The “Luer-Lock” connection systems shown in FIG. 12 are referred to as 252. Furthermore, reference n° 270 in FIG. 12 labels a schematic inflation system comprising a pressure gauge (272) adapted for linkage to one of the connection system (252) with a view to dilating one of balloons 210 and 230.
 Reference n° 253 and n° 254 in FIG. 13 label the two feeder lumina linking connection systems 252 with tubes 224 and 244 respectively. In addition, reference n° 255 in FIG. 13 labels the lumen housing the wire (262) facilitating the removal of sheath 260.
 In accordance with a particular embodiment that is, naturally, non-exhaustive, asymmetric double balloon 200 for coronary angioplasty conforming with this invention has the following dimensions:
 guide-wires 222 and 242 are 0.036 cm (0.014 inch) guide-wires;
 the longer balloon (210) is 20 to 25 mm in length, depending on the model;
 its proximal portion (219) is approximately 3.5 mm in diameter and approximately 6.5 mm in length after inflation;
 recess 218 is approximately 3.5 mm in length;
 distal portion 217 is approximately 10 mm in length and approximately 3 mm in diameter after inflation;
 the second balloon (230) is approximately 13 mm in length and approximately 3 mm in diameter after inflation;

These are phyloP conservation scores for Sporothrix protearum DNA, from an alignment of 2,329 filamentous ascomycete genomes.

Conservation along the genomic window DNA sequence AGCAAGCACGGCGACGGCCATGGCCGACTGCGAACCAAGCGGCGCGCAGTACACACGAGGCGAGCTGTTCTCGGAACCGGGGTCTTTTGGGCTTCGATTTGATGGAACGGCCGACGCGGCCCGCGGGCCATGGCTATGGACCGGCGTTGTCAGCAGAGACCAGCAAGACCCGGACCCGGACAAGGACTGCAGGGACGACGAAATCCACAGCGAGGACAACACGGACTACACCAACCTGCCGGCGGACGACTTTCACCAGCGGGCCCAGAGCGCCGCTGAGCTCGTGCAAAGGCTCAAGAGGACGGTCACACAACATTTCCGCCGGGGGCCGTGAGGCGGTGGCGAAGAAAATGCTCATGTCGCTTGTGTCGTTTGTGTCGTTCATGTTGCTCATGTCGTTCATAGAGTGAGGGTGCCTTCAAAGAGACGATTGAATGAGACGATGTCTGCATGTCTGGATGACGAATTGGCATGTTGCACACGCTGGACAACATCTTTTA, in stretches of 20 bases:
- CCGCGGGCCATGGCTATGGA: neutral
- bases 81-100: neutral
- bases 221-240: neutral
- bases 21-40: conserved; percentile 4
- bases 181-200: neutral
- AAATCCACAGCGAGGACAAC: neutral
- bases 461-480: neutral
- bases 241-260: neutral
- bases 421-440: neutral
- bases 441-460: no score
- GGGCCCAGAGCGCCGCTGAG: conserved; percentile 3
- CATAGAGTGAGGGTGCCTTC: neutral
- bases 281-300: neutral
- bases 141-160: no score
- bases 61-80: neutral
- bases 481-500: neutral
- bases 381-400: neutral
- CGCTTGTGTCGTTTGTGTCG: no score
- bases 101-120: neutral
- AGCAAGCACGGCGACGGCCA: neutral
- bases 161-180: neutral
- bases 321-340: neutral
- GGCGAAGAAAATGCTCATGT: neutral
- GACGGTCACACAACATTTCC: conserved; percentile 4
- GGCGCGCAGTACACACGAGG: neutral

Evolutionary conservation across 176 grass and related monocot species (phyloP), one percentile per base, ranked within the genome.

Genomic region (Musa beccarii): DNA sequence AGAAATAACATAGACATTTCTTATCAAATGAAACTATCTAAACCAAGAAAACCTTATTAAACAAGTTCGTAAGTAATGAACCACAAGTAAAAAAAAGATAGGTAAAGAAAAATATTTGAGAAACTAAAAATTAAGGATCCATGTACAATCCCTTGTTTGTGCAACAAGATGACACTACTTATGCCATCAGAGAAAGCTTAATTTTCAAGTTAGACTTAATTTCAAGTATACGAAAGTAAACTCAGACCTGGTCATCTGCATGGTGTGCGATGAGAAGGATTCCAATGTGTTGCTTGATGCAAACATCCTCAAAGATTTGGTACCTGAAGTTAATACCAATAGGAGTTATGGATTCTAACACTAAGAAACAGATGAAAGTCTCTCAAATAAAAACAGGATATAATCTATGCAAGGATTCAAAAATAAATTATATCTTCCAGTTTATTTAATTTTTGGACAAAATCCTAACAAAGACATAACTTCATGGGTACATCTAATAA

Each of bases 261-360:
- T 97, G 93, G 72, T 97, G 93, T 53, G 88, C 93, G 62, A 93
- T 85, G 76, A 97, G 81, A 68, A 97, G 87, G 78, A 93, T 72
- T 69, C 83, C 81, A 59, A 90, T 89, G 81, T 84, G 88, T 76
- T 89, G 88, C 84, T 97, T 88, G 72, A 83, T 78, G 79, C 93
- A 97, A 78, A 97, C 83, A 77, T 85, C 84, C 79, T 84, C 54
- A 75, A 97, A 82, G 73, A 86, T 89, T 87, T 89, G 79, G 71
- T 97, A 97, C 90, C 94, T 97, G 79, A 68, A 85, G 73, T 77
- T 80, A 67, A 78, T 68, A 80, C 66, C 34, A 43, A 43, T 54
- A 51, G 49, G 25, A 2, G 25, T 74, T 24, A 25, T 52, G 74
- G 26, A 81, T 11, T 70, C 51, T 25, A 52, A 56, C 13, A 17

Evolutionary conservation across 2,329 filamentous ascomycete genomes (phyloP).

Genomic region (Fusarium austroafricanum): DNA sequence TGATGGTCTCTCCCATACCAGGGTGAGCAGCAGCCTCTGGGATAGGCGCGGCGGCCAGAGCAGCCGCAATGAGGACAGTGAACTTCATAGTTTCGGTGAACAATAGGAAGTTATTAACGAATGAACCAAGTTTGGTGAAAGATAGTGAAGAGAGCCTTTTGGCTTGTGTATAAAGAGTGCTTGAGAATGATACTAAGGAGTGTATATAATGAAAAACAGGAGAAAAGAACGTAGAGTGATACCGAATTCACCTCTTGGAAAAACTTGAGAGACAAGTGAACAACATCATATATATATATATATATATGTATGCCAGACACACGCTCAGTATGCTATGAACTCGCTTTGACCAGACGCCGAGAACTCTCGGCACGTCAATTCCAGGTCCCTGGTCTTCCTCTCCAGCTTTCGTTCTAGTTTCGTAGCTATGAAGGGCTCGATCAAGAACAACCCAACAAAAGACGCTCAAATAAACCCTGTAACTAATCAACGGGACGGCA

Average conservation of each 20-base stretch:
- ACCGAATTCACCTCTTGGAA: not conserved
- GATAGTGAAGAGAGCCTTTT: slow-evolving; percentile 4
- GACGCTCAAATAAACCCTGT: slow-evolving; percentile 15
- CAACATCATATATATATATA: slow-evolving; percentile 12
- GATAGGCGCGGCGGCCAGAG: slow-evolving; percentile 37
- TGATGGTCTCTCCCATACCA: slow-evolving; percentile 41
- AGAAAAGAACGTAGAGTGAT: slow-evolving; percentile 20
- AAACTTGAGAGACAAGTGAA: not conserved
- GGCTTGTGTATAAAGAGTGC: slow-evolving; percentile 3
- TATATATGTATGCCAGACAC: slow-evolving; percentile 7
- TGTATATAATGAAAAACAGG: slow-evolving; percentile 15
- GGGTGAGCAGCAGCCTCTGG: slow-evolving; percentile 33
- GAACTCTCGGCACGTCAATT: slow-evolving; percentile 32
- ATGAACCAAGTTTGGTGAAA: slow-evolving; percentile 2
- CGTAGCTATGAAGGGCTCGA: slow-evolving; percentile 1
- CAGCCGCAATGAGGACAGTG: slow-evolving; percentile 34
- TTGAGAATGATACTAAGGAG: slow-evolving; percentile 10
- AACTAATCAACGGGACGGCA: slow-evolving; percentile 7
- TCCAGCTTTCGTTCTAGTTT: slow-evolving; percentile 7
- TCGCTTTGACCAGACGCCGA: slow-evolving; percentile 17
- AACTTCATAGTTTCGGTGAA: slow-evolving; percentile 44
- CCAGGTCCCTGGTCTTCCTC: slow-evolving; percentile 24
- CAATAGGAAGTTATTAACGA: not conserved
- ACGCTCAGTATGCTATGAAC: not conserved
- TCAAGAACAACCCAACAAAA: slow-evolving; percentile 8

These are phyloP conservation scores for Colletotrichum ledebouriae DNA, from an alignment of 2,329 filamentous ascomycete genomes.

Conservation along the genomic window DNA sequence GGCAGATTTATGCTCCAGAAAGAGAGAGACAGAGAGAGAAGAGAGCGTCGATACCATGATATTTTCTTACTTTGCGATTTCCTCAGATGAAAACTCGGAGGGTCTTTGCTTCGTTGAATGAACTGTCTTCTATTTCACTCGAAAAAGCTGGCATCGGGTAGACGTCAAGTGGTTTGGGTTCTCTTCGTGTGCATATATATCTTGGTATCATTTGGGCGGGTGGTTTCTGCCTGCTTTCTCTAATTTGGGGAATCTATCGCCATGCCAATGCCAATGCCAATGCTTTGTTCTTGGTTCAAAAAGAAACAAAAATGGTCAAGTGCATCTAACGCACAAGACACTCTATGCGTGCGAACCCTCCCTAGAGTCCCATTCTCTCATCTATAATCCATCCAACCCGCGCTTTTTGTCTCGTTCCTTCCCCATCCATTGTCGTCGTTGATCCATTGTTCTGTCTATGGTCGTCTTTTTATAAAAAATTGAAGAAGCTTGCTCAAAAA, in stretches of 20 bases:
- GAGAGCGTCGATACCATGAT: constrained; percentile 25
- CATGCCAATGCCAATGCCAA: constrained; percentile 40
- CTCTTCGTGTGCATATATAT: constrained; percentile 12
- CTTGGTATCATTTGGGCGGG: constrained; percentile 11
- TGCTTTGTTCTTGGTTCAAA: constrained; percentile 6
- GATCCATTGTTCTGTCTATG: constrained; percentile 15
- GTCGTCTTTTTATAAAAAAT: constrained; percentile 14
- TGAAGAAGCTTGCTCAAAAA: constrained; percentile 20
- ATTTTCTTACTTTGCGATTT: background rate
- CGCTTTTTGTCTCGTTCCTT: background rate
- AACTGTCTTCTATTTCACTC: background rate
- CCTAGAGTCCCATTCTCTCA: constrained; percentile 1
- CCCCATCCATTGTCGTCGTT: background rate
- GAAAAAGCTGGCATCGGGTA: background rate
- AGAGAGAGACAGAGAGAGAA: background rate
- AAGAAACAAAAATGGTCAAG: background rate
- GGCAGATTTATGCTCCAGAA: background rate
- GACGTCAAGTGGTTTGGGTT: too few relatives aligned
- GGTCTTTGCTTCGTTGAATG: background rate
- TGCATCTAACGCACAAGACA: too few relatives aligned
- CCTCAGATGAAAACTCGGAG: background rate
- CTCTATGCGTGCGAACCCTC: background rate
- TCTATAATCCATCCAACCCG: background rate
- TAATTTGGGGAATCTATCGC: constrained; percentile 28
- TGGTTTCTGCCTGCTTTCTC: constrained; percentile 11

tubes 224 and 244 are joined approximately 10 mm from the proximal end (216) of balloon 210;
 the lengths of the two tubes 224 and 244 between the point at which they join and common component 250 may range from approximately 20 to 30 cm;
 the overall length, including balloons 210 and 230 and their feeder tubes is preferably approximately 135 mm;
 the length of common tube 250 ranges from approximately 110 to 115 mm; and
 the outer diameter of the device with balloons 210 and 230 completely deflated preferably does not exceed 2 mm, so that the whole unit including the two balloons 210 and 230 and feeder tubes 224 and 244 may pass through an 8F guiding-catheter with an internal diameter of 2.6 mm. The case is the same in the version of the balloon device fitted with endoprosthesis 100 and sheath 260.
 The portion of tubes 224 and 244 that is located downstream of guide-wire exits 223 and 243 is preferably made of plastic.
 The portion of tubes 224 and 244, including common portion 250, that is located upstream of exits 223 and 243 may be made of plastic or metal.